"The news came from left field," said Carroll. "Totally unexpected. The owner came up to me and said, 'I've been thinking, why should I pay you when I can do what you do?'"
Carroll, a 51-year-old husband and father to three sons, said he cried his eyes out on the drive home.
Carroll wasn't sure what to do next. But one day an acquaintance called, needing help finding a car. When Carroll told him he didn't work at the dealership anymore, the man said he didn't care.
Suddenly, a light bulb went off in Carroll's head.
Carroll knew the car buying experience was broken. According to Autotrader, fewer than 1 percent of shoppers describe the current car-buying process as "ideal."
"Why not remove the roadblocks for the customer in a way that has been attempted before, but never fully realized?" Carroll asked himself.
So Carroll began what he describes as a "car concierge service." Instead of customers having to take hours or sometimes days out of their schedule to research, drive to a car dealership, meet with salesman, and haggle over price, they could simply inform him what they wanted and he would do all those things, on their behalf. The customer never has to leave home if they don't want. They communicate with Carroll through phone, text, and email.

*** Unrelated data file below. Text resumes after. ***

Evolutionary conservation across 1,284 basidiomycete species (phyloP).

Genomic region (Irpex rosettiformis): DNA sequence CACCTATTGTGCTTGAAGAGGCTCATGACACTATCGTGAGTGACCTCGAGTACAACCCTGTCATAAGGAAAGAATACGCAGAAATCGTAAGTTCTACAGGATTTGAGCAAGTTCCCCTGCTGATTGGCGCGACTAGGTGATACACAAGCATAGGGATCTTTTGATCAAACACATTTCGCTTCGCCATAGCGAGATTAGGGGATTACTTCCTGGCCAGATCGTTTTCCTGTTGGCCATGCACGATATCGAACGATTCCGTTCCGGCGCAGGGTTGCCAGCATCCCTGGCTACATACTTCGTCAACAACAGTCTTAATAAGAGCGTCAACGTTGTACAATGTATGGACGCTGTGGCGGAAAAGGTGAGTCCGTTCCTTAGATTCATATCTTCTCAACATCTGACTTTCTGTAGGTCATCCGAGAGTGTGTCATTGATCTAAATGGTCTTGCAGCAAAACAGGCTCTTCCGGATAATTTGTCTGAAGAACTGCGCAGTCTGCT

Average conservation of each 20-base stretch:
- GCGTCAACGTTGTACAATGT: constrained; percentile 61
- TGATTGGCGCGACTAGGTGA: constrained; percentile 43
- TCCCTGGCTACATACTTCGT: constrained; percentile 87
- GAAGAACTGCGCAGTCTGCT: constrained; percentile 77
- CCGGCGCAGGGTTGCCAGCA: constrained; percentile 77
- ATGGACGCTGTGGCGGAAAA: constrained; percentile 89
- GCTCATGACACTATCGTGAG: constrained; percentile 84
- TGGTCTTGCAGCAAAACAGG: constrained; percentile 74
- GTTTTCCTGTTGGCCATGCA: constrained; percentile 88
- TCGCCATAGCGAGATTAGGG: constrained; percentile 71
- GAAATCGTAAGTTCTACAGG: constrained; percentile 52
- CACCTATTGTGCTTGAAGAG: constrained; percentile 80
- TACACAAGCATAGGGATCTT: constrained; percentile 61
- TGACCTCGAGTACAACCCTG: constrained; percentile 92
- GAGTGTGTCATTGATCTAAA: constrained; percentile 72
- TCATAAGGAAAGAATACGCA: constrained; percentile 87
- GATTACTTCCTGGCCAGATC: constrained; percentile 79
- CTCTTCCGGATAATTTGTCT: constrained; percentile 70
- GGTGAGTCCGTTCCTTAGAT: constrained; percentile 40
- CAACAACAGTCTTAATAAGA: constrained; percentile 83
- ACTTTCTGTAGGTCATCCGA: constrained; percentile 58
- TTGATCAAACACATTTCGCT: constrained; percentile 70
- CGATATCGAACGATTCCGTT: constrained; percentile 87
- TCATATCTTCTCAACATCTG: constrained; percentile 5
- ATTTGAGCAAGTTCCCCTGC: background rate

"People were sitting in the dealership four or five hours," says Carroll. "Sometimes the paperwork wasn't right or the car wasn't ready. Now, I take the car and the paperwork to a customer's house or office, deliver everything, sign it, then either drive the lease turn-in back to the dealership ... or if there's no car to return, I take an Uber."
"We take away the headache and stress of car buying."
Best thing about it: Carroll doesn't charge customers a dime for the concierge service. Instead, he works with a network of dealers to find the best price and offer options. He receives a commission from the dealerships when he completes a sale.
And that's how the Brian Carroll Automotive Group was born.
It's been only a year since he lost his job, but Carroll's business is booming. In his top month. he sold 52 cars, and he's now getting inquiries from across the country. With potential customers in more than 25 states, Carroll is planning to expand his company's footprint.
"It's going to really shake up the traditional vehicle ownership experience," Carroll says. "I am so excited for the customer. It really puts the customer first."
What does emotional intelligence have to do with it?
Carroll's story is a great example of seeing a problem, providing a solution, and turning that into a thriving business. But it's also something more: a real-life case study of emotional intelligence, the ability to identify, understand, and manage emotions.
When he was fired, Carroll says he felt "undervalued and disrespected." But rather than feeling sorry for himself, Carroll got his emotions under control and focused on the positive.
"I try to see the good in everyone, in every situation, and with a positive attitude--even when treated poorly by others," Carroll told me.
"Life sometimes throws you a curveball. You're not always going to hit that game-winning home run. It's how you step back up to the plate that defines the true character of a person," he says.
"To persevere is to win."